servitup

10+ Year Member
Sep 24, 2006
500
6
Status
Resident [Any Field]
On a dermatology rotation right now and find these Mohs cases to very interesting. It also seems that one could readily integrate Mohs surgery into a busy outpatient OMS practice (as well as use it to feed cosmetics). Does anyone here know of any OMS with training in Mohs surgery? Specifically, I mean someone who does the entirety of the case from the excision to the pathology to the reconstruction.
 
Jul 6, 2010
329
5
Status
Non-Student
On a dermatology rotation right now and find these Mohs cases to very interesting. It also seems that one could readily integrate Mohs surgery into a busy outpatient OMS practice (as well as use it to feed cosmetics). Does anyone here know of any OMS with training in Mohs surgery? Specifically, I mean someone who does the entirety of the case from the excision to the pathology to the reconstruction.
Do a search on SDN over in the derm and prs threads. There is some good stuff over there. I too am interested in this. My dad had a lesion cut off of his nose. A derm did the removal and his own slides. An in house prs (moonlighting basically) did the flap.

It used to be incredibly lucrative and still is for those who have a market share on it. But they both said it is VERY hard to break into. But where I used to live was saturated with docs already.

I'm sure you realize this but it was presented to me as being very complex and the derms have a tight hold on the fellowships. They only train derms. The flaps/recon are done by ent/prs/oms depending on the location.

Let me know what you find out though if you don't get info on this thread. It's cool stuff.
 
OP
S

servitup

10+ Year Member
Sep 24, 2006
500
6
Status
Resident [Any Field]
The place I have been, the surgeon is a fellowship trained dermatologist. He does his own recons with the exception of the eyelid which he sends to an oculoplastic surgeon in town. He will do paramedian forehead flaps, etc. He is talented too. I would let him work on my family.
 

Count Orlok

Octagonecologyst
10+ Year Member
Jan 14, 2008
178
2
Status
Dental Student
It might be beneficial to get a job at a VA (at least part time) when you are out. Those old vets have tons of skin lesions to whack off. You would probably get an excellent experience and then could try to move it out into the private practice setting. You could treat it like an unofficial working fellowship.
 

flapaTron

§ herpen the derp §
5+ Year Member
Jul 18, 2010
445
3
Status
Dental Student
oh man, i see the AMA jumping on this as soon as word gets out :smuggrin:
 

drhobie7

10+ Year Member
Jun 9, 2005
1,367
10
Los Angeles, CA
Status
Resident [Any Field]
Interesting idea. I did an elective in derm surg. The area is highly saturated in so cal. You have dermatologists without moh's fellowships doing moh's procedures. The hardest part (in my opinion) is reading the frozen sections. Frankly, that can be pretty darn tricky. And then there's the issue of getting the skin edge on the slide. To my surprise it was often tough to distinguish a follicle from dysplastic epidermis. It all depends on the angle the skin edge was cut and how it lays on the slide. There are a bunch of weird artifacts that can screw you up and make you think there's a positive margin. It not at all like recognizing SCC on an image in a textbook.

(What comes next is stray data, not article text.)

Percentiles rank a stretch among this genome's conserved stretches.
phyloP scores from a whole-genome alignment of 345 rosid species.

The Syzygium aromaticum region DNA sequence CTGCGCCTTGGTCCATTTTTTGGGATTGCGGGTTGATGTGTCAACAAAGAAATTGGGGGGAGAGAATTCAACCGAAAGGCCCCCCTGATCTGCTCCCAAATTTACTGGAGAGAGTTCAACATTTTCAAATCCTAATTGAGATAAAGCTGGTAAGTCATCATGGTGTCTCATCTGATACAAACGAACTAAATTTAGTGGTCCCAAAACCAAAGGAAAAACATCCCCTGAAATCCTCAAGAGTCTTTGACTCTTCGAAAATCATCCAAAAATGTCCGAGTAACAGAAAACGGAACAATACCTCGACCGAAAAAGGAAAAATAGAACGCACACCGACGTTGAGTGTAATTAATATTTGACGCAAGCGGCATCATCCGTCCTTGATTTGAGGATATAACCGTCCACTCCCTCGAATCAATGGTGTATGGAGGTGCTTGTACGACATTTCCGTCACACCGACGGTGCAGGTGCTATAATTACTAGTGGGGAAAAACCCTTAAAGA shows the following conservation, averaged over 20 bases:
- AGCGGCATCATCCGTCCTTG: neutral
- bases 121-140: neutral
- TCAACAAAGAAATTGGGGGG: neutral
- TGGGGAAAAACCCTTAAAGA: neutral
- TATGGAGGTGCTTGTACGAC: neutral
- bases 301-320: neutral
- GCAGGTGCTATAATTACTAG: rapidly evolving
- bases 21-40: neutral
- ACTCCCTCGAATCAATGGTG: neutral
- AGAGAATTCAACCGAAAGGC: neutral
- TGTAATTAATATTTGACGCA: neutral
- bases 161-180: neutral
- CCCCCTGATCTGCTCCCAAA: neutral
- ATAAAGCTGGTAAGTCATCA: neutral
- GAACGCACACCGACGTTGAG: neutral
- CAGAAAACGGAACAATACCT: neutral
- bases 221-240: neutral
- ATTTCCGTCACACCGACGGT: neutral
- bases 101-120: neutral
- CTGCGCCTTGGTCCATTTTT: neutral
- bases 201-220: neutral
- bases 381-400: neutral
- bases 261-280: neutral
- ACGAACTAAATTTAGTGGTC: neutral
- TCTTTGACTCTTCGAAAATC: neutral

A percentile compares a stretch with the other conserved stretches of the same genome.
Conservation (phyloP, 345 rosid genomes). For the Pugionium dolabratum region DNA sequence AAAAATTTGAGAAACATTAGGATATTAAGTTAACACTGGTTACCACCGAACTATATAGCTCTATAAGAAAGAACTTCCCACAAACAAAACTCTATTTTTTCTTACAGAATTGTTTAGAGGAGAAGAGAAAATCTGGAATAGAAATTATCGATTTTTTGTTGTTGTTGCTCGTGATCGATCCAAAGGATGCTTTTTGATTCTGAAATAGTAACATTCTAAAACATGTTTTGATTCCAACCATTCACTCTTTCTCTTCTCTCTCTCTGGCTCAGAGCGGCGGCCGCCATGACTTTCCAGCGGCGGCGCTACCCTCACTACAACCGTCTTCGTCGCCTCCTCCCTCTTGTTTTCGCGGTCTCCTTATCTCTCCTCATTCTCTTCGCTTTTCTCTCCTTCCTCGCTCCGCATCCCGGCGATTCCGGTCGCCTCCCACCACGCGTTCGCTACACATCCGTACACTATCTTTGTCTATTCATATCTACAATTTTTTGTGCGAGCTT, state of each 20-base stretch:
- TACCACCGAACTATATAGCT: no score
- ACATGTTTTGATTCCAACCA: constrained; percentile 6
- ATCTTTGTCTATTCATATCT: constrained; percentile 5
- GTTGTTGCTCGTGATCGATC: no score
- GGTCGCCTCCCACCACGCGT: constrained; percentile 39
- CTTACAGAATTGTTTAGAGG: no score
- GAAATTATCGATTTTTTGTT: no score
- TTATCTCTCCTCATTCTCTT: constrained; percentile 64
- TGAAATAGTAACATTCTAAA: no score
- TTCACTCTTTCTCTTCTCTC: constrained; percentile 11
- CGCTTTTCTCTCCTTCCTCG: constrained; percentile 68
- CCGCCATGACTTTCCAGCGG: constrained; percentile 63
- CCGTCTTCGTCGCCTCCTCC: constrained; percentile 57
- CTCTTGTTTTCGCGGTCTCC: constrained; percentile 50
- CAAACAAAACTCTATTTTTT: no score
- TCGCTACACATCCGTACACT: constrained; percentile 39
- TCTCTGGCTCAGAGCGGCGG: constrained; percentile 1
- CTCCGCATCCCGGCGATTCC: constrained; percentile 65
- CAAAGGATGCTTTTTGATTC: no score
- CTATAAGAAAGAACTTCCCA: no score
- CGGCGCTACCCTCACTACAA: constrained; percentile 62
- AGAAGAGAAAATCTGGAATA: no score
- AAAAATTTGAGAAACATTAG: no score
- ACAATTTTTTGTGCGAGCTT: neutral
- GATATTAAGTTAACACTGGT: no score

schmack

10+ Year Member
Jun 26, 2008
20
0
Status
I don't think I would have any interest in doing that, primarily for the medical-legal aspect of things. If you inadvertently left a positive margin and for whatever reason incorrectly interpreted the slide and the patient had a recurrence, good luck finding an expert witness to testify on your behalf. On the other hand, if you were able to backdoor into fellowship somehow, and prove you have adequate training, then that may be another story. These days it seems as if its more and more difficult to expand your scope without fellowship or more. It's not like the days of old when someone could essentially decide they want to pursue an aspect of OMS and integrate it into their practice by just doing a few cases and expanding gradually (i.e, Joseph Niamtu, etc., etc.). It is interesting stuff though, not sure if I've heard of anyone doing it from OMS...
 

omfsquirrel

10+ Year Member
5+ Year Member
Aug 16, 2007
26
0
The Lands
profile.myspace.com
Status
Resident [Any Field]
We do a boat load of Mohs repairs down here. Most of it at the VA. Derm does the mohs resection then sends em down the hall for the repair. I think we split it with ent or plastics. Like the other guy said... the VA is loaded w/ white guys that need mohs surgery. Evidently working on doing some more at the homeland pretty soon. I'm pretty sure this would be tough to get into outside an institution. Most of the guys doing it are plastics or derm and have a fellowship under their belt. You could buddy up with a derm guy and just do all his repairs. There may be a billing advantage to that out in the real world. It's cool surgery though.
 
OP
S

servitup

10+ Year Member
Sep 24, 2006
500
6
Status
Resident [Any Field]
I think it would be cool to do the whole thing but the flaps, grafts, etc. are neat. There is a billing advantage to splitting up the duties because if the mohs surgeon does the recon he only gets paid half for the recon whereas if the patient walks down the hall to one of us we get paid full price. My understanding is that these guys are all learning the recons in their fellowships but there are a lot of derms doing Mohs excisions after a weekend course or short preceptorship, which is a bit scary.